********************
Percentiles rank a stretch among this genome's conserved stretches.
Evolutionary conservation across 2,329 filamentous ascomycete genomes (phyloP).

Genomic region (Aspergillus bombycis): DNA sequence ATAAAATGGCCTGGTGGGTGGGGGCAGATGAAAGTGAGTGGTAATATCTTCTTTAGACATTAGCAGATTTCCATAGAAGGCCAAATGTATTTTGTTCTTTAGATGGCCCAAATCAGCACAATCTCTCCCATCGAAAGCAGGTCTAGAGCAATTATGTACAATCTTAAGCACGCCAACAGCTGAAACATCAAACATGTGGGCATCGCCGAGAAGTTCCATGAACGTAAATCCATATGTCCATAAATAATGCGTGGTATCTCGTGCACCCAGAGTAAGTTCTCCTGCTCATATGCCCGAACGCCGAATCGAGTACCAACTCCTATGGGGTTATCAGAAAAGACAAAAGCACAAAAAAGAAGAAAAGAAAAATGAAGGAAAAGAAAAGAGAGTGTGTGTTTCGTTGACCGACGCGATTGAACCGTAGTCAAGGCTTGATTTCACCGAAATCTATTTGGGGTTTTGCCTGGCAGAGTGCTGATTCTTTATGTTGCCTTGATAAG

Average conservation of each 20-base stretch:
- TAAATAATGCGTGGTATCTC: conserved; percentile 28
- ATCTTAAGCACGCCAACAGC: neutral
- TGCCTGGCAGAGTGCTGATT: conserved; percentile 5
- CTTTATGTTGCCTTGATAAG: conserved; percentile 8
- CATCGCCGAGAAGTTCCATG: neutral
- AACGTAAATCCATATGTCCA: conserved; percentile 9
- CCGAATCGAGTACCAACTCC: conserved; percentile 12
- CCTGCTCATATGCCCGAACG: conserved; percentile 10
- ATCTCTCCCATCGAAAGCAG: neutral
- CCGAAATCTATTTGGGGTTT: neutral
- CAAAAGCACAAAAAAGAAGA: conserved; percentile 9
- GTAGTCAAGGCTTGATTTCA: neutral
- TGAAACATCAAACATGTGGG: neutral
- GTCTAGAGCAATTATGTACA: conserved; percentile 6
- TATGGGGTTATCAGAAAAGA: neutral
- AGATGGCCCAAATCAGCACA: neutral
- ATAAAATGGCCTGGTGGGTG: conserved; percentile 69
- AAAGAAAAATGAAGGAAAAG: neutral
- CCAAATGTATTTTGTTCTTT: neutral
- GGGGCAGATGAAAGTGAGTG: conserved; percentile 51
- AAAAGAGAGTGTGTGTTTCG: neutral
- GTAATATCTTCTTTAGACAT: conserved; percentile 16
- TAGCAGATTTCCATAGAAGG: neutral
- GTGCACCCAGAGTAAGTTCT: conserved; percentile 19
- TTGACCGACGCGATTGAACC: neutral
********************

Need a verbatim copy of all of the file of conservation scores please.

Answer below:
Percentiles rank a stretch among this genome's conserved stretches.
Evolutionary conservation across 2,329 filamentous ascomycete genomes (phyloP).

Genomic region (Aspergillus bombycis): DNA sequence ATAAAATGGCCTGGTGGGTGGGGGCAGATGAAAGTGAGTGGTAATATCTTCTTTAGACATTAGCAGATTTCCATAGAAGGCCAAATGTATTTTGTTCTTTAGATGGCCCAAATCAGCACAATCTCTCCCATCGAAAGCAGGTCTAGAGCAATTATGTACAATCTTAAGCACGCCAACAGCTGAAACATCAAACATGTGGGCATCGCCGAGAAGTTCCATGAACGTAAATCCATATGTCCATAAATAATGCGTGGTATCTCGTGCACCCAGAGTAAGTTCTCCTGCTCATATGCCCGAACGCCGAATCGAGTACCAACTCCTATGGGGTTATCAGAAAAGACAAAAGCACAAAAAAGAAGAAAAGAAAAATGAAGGAAAAGAAAAGAGAGTGTGTGTTTCGTTGACCGACGCGATTGAACCGTAGTCAAGGCTTGATTTCACCGAAATCTATTTGGGGTTTTGCCTGGCAGAGTGCTGATTCTTTATGTTGCCTTGATAAG

Average conservation of each 20-base stretch:
- TAAATAATGCGTGGTATCTC: conserved; percentile 28
- ATCTTAAGCACGCCAACAGC: neutral
- TGCCTGGCAGAGTGCTGATT: conserved; percentile 5
- CTTTATGTTGCCTTGATAAG: conserved; percentile 8
- CATCGCCGAGAAGTTCCATG: neutral
- AACGTAAATCCATATGTCCA: conserved; percentile 9
- CCGAATCGAGTACCAACTCC: conserved; percentile 12
- CCTGCTCATATGCCCGAACG: conserved; percentile 10
- ATCTCTCCCATCGAAAGCAG: neutral
- CCGAAATCTATTTGGGGTTT: neutral
- CAAAAGCACAAAAAAGAAGA: conserved; percentile 9
- GTAGTCAAGGCTTGATTTCA: neutral
- TGAAACATCAAACATGTGGG: neutral
- GTCTAGAGCAATTATGTACA: conserved; percentile 6
- TATGGGGTTATCAGAAAAGA: neutral
- AGATGGCCCAAATCAGCACA: neutral
- ATAAAATGGCCTGGTGGGTG: conserved; percentile 69
- AAAGAAAAATGAAGGAAAAG: neutral
- CCAAATGTATTTTGTTCTTT: neutral
- GGGGCAGATGAAAGTGAGTG: conserved; percentile 51
- AAAAGAGAGTGTGTGTTTCG: neutral
- GTAATATCTTCTTTAGACAT: conserved; percentile 16
- TAGCAGATTTCCATAGAAGG: neutral
- GTGCACCCAGAGTAAGTTCT: conserved; percentile 19
- TTGACCGACGCGATTGAACC: neutral